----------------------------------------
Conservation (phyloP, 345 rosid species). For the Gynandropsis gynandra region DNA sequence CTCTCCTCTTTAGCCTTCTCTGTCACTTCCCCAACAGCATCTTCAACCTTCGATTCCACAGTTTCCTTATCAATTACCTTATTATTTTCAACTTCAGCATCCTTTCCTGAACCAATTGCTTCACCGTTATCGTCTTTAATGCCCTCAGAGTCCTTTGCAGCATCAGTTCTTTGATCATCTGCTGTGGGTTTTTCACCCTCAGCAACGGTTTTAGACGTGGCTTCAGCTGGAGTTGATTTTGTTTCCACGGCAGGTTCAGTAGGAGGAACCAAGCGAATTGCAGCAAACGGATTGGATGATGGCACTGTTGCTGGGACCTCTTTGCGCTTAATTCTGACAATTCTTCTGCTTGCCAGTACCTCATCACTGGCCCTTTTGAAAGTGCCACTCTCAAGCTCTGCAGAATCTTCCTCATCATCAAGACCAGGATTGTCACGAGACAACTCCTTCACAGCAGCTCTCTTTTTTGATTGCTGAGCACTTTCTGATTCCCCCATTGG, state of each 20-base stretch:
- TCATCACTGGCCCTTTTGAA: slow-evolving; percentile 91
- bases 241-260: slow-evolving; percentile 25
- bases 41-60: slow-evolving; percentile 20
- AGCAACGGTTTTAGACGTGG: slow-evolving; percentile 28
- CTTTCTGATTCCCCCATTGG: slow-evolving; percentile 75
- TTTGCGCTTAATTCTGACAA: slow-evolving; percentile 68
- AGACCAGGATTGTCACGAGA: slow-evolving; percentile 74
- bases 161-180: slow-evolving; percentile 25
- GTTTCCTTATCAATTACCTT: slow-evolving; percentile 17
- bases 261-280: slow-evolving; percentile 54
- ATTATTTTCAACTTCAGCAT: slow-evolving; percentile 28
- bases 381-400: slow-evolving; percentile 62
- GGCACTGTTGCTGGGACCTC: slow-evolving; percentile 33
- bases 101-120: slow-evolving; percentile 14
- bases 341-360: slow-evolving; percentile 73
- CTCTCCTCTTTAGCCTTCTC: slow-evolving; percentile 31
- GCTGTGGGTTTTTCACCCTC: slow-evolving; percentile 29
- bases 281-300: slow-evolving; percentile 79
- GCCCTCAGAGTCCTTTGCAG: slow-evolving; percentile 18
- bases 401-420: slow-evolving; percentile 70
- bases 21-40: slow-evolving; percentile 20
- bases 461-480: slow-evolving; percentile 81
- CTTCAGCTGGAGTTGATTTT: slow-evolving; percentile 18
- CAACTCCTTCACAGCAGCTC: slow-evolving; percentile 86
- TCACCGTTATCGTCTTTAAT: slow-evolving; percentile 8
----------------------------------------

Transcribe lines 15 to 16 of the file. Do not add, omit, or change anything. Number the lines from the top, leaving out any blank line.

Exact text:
- bases 101-120: slow-evolving; percentile 14
- bases 341-360: slow-evolving; percentile 73